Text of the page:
programmers' fix timesgreenspun.com : LUSENET : TimeBomb 2000 (Y2000) : One Thread
What is the present # of lines of code on a mainframe that a programmer can identify (and fix?) using the best of the software for this purpose? I realize this is an approximation, but I need a number for a presentation I'm making the morning of Nov. 6.
Does anyone know how many days- (weeks- ?) worth of food is incountry at any one time?
Thanks loads, mdhiskey
-- Marydel Hiskey (email@example.com), December 04, 1998
I work for a software company with a tool that is used for mainframe COBOL and PL/I. We figure that, with optimal conditions, an experienced programmer using our tool can remediate 1 million lines of COBOL in a month. This means finding the dates with 99+% accuracy, and either expanding or windowing each date. This does not include testing.
This is COBOL only. There are no software tools for Assembler, which must be done manually. There are no real tools for the 4th generation languages (FOCUS, DYL280, EZTRIEVE). I have seen tools for C, but I do not know how well they work.
-- Fran (firstname.lastname@example.org), December 04, 1998.
The efficiency of remediation depends on many factors besides the increasing proliferation of useful automated tools.
These include adherence to coding standards, use of standard libraries, archiving practices, data dictionary usage, documentation standards, variable naming conventions, variety of languages used, familiarity with the code base and business practices and requirements, commenting standards, and many more.
If rigid but reasonable standards have been enforced, remediation can go very quickly. If not, the process is slow and extremely error- prone. The difference between extremes can be a factor of 100 or more in the time required and the quality of the repairs.
I've been handed code written in languages I've never heard of, without a single comment or line of documentation, with no idea of what the program does or why it was written, and been asked to make extensive enhancements. And I was thankful that the source matched the production code, and that there was source code at all and I didn't have to reverse-engineer the object code. These projects went slowly, but could have been much worse.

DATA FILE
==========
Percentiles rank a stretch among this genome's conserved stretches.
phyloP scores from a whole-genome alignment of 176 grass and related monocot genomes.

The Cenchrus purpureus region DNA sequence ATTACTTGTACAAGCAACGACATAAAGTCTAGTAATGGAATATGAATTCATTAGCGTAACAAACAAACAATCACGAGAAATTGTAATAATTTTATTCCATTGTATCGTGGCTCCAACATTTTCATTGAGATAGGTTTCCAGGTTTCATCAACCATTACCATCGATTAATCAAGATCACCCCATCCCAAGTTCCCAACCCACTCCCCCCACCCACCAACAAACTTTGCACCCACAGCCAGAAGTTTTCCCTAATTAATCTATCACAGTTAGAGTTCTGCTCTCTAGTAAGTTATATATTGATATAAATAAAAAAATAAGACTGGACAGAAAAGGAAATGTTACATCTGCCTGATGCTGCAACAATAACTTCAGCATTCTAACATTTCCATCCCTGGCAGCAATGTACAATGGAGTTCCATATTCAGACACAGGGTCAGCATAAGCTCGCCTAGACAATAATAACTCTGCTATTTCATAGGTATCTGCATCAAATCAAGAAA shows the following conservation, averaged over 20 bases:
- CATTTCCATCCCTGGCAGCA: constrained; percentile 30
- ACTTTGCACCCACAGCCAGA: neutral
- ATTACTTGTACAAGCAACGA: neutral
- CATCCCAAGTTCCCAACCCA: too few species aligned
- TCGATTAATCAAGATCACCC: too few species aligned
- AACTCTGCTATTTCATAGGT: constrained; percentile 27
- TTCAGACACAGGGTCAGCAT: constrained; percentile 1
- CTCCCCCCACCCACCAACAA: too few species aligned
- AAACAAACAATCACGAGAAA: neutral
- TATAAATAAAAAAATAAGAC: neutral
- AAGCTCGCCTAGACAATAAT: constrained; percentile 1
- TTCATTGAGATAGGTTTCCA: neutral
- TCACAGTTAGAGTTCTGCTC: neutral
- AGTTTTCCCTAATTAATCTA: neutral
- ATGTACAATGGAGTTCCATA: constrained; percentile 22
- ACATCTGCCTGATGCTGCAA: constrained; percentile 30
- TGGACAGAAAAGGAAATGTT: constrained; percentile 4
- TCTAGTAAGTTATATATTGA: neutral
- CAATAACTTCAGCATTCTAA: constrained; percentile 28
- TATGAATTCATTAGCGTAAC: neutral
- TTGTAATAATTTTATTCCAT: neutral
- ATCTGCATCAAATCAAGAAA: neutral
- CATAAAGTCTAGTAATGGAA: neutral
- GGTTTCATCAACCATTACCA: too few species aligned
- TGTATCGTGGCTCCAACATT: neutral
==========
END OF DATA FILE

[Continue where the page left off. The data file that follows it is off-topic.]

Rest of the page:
-- Flint (email@example.com), December 04, 1998.
Of all the things I have hated in this world, coming in after some other programmer and cleaning up his mess has got to be number one.
-- Paul Davis (firstname.lastname@example.org), December 05, 1998.
# # # 19981205
( I love _that name, BTW!! )
The direct, albeit generic answer to your question:
Average programmer can productively remediate ( identify, change/fix, test and implement -- move into production ) about 100,000 LOC ( Lines Of Code ), PER Programmer, PER Year!
That's the stat we use in our Y2K projects. This is virtually universal; tools, or no tools. Even with tools ( i.e., "intelligent" parsers ), each and every LOC must be suspected and inspected. Creative programmers have created Byzantine code ( land ) mines in a lot of legacy code over the decades. ... One of the first _unbelievable_ ''lessons learned'' doing insipid remediation work.
There was, and still _is, a mentality of creating "spaghetti" code ( most of it undocumented or poorly documented ) for job security. I've always found this prevalent attitude disgusting and counterproductive. ( Poor management, again, accounts for much of their own cost overruns and ridiculous maintenance! )
This practice will ( should! ) definitely die a long overdue death with the Y2K Techno-Ambush. Management that permits such practices should be fired, on-the-spot, no questions asked, presently and in the future!
Regards, Bob Mangus # # #
-- Robert Mangus (email@example.com), December 05, 1998.
Rob - even worse are the managers who actively encourage non documentation of code by not allowing enough time in the system development for code documentation. A good job of documentation takes about as long as writing the code - a sketchy roadmap on paper with lots of references to comments in the source code takes at least a fourth as long as writing the code. I gave up trying to document everything for the idiot bosses years back and just wrote a roadmap of what the code is for into the source code itself. Some places you are lucky if you can even do that! Now ask me why I switched over to networking.
-- Paul Davis (firstname.lastname@example.org), December 06, 1998.